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Macy’s board should probably push for a little more money, then exit stage left into private ownership.
As Yahoo Finance reported, Macy’s has received a $5.8 billion buyout offer from real estate investor Arkhouse Management and asset manager Brigade Capital Management, a source familiar with the matter told me. The offer — which values Macy’s at about $21 a share — was reportedly submitted on Dec. 1. A higher offer could be in play upon the investor group doing their due diligence.
The company’s board is mulling the offer.
The WSJ first reported the news. Macy’s declined to comment to Yahoo Finance.
The offer price marks a 32.4% premium to Macy’s closing price on Nov. 30. Shares of Macy’s rose 19% on Monday to close at $20.78.
Morningstar analyst David Swartz told Yahoo Finance Live that Macy’s board should strongly consider the offer, as it’s not a lowball and appears fair.
Swartz believes fair value for Macy’s is around $25 a share, still light years from its all-time high of $70 in mid-2015.
The reason many on the Street think a deal for Macy’s could be done around the current offer price is twofold.
First, Macy’s has already monetized a good portion of its most prized real estate holdings.
From 2015-2016, Macy’s netted about $653 million from selling buildings (such as a key San Francisco location) or space in those buildings, according to Yahoo Finance calculations.
Since then, however, Macy’s has been unable to extract a fresh stream of real estate asset sales — likely reflective of the difficulties in the retail real estate market and post-pandemic population shifts. Rising interest rates over the past two years haven’t helped it get big deals done, either.
With an offer in hand, Macy’s could deliver value certainty for its real estate holdings to shareholders — certainly not guaranteed in the future as the move to online shopping decreases demand for brick-and-mortar spaces, among other considerations.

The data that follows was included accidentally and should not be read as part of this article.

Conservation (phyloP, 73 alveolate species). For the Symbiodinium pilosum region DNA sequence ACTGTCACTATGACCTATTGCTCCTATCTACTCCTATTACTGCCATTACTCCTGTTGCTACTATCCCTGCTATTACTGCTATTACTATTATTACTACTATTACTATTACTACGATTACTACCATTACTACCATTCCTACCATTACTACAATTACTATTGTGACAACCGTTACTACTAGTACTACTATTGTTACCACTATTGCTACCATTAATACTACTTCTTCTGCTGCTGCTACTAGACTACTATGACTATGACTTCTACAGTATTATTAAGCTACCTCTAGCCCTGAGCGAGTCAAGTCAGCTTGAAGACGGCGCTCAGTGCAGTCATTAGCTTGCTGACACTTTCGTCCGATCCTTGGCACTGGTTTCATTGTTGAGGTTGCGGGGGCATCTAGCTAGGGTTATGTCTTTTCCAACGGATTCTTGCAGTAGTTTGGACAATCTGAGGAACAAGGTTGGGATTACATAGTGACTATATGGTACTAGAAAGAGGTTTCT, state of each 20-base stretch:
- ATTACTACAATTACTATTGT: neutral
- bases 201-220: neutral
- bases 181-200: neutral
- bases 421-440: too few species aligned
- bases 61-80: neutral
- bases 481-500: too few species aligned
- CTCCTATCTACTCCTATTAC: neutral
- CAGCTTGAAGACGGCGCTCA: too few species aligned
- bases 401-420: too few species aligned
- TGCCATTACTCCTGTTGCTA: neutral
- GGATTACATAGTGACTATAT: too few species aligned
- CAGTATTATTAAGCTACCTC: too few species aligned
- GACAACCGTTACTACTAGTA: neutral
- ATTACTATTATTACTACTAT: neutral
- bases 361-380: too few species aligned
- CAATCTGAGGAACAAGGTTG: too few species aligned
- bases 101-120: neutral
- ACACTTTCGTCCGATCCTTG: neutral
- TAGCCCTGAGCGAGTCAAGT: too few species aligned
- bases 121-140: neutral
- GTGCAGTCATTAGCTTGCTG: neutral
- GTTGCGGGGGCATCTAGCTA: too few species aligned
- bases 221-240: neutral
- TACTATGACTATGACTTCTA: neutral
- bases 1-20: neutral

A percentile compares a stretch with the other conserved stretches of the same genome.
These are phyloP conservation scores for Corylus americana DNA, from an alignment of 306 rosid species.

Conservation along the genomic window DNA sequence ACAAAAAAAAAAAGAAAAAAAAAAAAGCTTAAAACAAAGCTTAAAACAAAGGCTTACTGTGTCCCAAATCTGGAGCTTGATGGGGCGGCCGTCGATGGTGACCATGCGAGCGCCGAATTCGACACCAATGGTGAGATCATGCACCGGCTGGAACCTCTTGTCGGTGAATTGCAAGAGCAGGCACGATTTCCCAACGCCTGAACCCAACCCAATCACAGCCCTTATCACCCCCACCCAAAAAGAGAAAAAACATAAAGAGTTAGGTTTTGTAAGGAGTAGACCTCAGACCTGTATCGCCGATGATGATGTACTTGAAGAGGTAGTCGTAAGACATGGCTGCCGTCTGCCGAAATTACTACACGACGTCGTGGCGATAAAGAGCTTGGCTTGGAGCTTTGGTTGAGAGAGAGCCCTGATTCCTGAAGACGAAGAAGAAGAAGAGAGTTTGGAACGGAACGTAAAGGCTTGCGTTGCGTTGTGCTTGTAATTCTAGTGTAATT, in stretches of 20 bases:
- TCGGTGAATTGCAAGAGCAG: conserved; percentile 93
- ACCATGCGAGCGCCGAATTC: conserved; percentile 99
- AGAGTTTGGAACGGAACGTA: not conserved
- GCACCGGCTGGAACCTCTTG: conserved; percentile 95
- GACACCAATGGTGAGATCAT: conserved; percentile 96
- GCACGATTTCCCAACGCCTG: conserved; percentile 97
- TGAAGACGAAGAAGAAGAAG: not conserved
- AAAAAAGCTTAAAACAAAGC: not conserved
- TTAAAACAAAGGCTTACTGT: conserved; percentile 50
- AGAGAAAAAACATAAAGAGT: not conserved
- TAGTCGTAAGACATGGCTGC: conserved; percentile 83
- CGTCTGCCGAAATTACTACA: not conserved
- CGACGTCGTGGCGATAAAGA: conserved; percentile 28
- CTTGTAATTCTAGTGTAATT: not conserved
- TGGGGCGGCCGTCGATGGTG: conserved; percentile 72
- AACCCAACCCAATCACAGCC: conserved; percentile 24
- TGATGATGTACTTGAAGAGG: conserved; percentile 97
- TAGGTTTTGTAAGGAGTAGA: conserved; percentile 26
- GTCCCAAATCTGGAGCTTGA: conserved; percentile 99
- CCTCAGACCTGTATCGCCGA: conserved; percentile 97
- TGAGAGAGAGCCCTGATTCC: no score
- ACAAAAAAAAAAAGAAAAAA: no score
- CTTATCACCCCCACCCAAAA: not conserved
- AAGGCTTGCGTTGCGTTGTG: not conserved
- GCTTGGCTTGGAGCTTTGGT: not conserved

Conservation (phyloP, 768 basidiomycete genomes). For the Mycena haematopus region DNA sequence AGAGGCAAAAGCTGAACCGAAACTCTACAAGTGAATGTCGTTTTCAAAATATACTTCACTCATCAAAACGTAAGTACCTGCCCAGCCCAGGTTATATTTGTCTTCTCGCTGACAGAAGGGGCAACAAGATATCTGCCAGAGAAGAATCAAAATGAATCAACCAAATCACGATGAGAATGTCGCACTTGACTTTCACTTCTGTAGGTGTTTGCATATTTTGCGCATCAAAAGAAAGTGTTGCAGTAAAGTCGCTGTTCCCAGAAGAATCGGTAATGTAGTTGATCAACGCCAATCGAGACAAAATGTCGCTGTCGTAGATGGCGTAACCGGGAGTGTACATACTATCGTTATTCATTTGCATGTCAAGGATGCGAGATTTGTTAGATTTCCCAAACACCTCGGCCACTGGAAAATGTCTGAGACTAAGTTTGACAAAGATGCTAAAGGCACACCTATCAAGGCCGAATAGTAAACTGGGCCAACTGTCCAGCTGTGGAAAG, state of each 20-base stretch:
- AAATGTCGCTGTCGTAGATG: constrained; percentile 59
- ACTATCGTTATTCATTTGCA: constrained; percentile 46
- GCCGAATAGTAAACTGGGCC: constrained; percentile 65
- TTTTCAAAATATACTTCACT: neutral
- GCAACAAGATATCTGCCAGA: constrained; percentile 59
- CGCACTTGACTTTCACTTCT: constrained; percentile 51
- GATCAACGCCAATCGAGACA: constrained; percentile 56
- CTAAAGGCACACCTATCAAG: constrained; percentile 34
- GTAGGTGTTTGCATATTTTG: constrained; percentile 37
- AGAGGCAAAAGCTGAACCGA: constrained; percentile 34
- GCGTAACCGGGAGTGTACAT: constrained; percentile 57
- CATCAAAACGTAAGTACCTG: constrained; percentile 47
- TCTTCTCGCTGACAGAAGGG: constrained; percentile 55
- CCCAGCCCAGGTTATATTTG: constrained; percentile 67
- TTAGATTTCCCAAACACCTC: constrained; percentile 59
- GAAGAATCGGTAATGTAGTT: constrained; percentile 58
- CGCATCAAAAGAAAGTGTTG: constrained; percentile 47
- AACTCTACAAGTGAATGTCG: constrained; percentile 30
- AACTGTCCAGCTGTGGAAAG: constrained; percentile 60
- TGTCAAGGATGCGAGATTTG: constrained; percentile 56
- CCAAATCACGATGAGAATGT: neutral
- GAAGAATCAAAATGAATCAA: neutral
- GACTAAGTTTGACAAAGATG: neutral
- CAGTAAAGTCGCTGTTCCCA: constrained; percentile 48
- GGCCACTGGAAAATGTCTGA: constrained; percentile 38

Secondly, Macy’s ability to maintain profitability in the coming years is in doubt as e-commerce grows and discount chains such as TJX Companies (TJX) continue their aggressive expansion.
Wall Street likes to refer to these challenges as “secular,” meaning they are structural in nature and only likely to worsen in terms of impact on a company’s profits.
“We have long written that because department stores sell ‘other people’s stuff,’ they face secular challenges as the world moves more and more to e-commerce. Mall-based department stores such as Macy’s have additional challenges in that mall traffic had been declining significantly in the years prior to the pandemic,” Citi analyst Paul Lejuez wrote in a client note.
“While traffic to brick-and-mortar stores has rebounded somewhat since the pandemic, we expect a resumption of the mall store traffic declines in the coming years,” he added.
The magic of Macy’s right now may just be the board giving private ownership a shot.
Brian Sozzi is Yahoo Finance’s Executive Editor. Follow Sozzi on Twitter/X @BrianSozzi and on LinkedIn. Tips on deals, mergers, activist situations, or anything else? Email email@example.com.
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